The decline of cooking and the rise of watching people cook  JUL 30 2009

In his latest long piece for the New York Times Magazine, Michael Pollan explores the reasons for the simultaneous decline of people cooking and the popularity of food shows.

Today the average American spends a mere 27 minutes a day on food preparation (another four minutes cleaning up); that's less than half the time that we spent cooking and cleaning up when Julia arrived on our television screens. It's also less than half the time it takes to watch a single episode of "Top Chef" or "Chopped" or "The Next Food Network Star." What this suggests is that a great many Americans are spending considerably more time watching images of cooking on television than they are cooking themselves -- an increasingly archaic activity they will tell you they no longer have the time for.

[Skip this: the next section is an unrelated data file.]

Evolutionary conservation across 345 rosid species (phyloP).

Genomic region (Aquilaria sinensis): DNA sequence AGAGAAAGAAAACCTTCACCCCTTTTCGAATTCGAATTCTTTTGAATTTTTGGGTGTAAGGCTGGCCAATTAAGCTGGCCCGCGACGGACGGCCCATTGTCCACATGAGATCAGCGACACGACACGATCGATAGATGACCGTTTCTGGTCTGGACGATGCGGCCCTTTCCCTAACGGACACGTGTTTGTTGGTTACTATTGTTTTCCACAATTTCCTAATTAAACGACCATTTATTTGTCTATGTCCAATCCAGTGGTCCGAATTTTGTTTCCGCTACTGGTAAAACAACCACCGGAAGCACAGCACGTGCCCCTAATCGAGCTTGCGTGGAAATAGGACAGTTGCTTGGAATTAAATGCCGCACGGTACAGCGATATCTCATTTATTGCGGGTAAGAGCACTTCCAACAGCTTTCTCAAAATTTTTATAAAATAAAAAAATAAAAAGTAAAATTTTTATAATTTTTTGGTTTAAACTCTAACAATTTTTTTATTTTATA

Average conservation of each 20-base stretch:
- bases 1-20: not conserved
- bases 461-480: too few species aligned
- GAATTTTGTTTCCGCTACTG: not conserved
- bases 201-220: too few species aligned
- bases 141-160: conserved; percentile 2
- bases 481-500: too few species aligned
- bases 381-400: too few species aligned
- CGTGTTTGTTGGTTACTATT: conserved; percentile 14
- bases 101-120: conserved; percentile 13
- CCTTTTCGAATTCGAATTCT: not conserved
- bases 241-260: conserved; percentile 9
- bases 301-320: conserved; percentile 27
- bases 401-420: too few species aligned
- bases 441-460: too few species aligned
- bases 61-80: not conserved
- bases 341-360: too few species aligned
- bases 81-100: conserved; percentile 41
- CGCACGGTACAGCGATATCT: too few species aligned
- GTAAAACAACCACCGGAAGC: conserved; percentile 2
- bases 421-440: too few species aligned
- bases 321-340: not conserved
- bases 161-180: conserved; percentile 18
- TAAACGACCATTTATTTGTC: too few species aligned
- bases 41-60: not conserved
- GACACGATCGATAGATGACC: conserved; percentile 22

One of the things that food/cooking shows do -- particularly the dump-and-stir programs like Rachael Ray -- is to give the viewer the impression that by watching, they have cooked a meal. (Mirror neurons, anyone?) Perhaps that's a small factor contributing to cooking's decline in the American home.

Read more posts on kottke.org about:
food   Michael Pollan

kottke.org

Front page
About + contact
Site archives

Subscribe

Follow kottke.org on Twitter

Follow kottke.org on Tumblr

Like kottke.org on Facebook

Subscribe to the RSS feed

Advertisement

Ads by The Deck

Support kottke.org shop at Amazon

And more at Amazon.com

Looking for work?

More at We Work Remotely

Kottke @ Quarterly

Subscribe to Quarterly and get a real-life mailing from Jason every three months.

 

Enginehosting

Hosting provided EngineHosting